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Ananas comosus

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Zone 10

Pineapples are bromeliads, herbaceous perennials, some growing to 4 feet in the warmest parts of Florida.  Most pineapple varieties have striped leaves with small but sharp spines along all of the edges.  They grow in clumps.  The fruit grows from the center of mature pieces

Hawaii is known for its pineapple production.   The first fruits were brought to the islands about 1886 from Guyana.  The variety was Ananas comosus 'Smooth Cayenne' which is a green pineapple with yellow or brown fruits

Native to Tropical America in southern Brazil, pineapples are popular in the landscape both for their foliage and the appearance of fruit

For quality fruit, you need fertile organic soil, somewhat sandy and well drained.  Pineapple is a heavy feeder if you want good sized fruit.  Plant only in full sun to develop leaf colors and best possible fruit.  From a small plant to fruit maturity is commonly near 2 years

Ananas comosus 'variegatus' is more popular than the green for ornamental purposes.  Also, the pink pineapple is sought for its foliage and pink fruits adding tropical atmosphere wherever they are planted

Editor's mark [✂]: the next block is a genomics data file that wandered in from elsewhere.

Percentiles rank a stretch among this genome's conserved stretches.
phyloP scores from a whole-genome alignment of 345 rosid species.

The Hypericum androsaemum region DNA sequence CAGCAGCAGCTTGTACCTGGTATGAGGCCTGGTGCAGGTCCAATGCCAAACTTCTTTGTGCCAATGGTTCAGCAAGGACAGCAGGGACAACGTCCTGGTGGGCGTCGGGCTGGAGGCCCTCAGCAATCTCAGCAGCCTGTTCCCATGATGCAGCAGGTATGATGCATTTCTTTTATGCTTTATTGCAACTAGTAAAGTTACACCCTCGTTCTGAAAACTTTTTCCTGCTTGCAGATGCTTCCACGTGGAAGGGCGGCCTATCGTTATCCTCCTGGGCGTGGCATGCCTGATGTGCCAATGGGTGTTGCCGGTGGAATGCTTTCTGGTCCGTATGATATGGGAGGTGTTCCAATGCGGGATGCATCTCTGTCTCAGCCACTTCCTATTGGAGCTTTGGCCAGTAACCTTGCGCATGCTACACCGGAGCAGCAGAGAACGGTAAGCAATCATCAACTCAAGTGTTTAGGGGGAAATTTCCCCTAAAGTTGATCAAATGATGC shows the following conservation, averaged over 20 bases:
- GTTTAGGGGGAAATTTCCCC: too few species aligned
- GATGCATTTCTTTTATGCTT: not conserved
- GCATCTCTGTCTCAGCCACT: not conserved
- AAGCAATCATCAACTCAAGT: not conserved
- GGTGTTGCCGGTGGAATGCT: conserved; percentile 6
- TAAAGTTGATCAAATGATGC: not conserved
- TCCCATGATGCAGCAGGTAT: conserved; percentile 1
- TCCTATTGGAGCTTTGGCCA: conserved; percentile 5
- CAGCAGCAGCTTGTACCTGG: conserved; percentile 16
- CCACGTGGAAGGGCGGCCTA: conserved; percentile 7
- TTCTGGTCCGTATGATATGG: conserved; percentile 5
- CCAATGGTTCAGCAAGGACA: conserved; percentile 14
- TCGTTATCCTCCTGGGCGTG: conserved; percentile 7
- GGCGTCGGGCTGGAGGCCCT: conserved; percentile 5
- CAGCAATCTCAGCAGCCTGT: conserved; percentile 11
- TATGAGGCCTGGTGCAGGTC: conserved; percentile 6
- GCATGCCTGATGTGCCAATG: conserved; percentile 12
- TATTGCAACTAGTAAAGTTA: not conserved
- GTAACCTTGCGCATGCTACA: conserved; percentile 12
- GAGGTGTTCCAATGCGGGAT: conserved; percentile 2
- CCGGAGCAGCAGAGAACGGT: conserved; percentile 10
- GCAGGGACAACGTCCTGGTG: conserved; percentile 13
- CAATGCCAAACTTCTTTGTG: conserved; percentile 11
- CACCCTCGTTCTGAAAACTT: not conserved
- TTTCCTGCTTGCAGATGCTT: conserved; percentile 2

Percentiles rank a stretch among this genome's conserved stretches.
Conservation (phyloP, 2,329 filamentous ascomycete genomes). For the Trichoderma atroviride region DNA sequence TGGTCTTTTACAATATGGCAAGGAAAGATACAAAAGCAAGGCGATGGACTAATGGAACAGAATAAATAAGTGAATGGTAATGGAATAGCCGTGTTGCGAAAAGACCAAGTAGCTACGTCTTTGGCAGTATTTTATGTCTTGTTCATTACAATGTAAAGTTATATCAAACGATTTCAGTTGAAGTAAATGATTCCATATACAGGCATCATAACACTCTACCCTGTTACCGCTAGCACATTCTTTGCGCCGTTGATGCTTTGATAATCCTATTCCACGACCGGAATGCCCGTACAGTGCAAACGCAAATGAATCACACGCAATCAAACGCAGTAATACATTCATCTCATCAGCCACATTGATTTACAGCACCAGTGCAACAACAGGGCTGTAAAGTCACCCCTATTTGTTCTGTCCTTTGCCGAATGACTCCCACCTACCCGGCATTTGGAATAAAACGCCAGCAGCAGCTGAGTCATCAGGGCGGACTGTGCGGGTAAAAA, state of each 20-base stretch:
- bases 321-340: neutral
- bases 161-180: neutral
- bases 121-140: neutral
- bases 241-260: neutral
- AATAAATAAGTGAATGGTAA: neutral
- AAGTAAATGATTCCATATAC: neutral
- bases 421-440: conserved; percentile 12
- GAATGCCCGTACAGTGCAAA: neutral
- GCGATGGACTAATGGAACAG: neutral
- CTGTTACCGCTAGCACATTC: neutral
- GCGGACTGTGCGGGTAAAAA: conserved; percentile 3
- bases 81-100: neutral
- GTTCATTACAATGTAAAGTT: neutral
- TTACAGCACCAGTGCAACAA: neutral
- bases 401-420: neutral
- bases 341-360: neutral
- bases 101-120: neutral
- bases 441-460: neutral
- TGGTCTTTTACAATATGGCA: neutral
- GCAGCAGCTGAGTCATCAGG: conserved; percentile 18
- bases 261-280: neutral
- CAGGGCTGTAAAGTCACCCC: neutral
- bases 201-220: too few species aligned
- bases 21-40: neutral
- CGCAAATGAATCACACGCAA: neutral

For propagation, there are 3 ways to go:

  • If you have a plant, you can divide the 'ratoons' (root parts) of mature plants
  • Less mature, you can separate side suckers from the mother plant
  • If you have no plant, buy a pineapple at your grocery.  Cut off the top leaving about 1/2 inch of meat.  Plant the top immediately only slightly below the surface of your soil

In all three cases, water moderately but keep soil moist, not wet.  Thereafter, more water will be needed, but always insure good drainage.  You can even expect results from poor tops like this.  Soon, your piece will start to grow like these.   Pineapples respond very well to good fertilizer

Ananas nanus is a dwarf pineapple.  This variety is reasonably suited to indoor culture.  Bright, warm conditions are required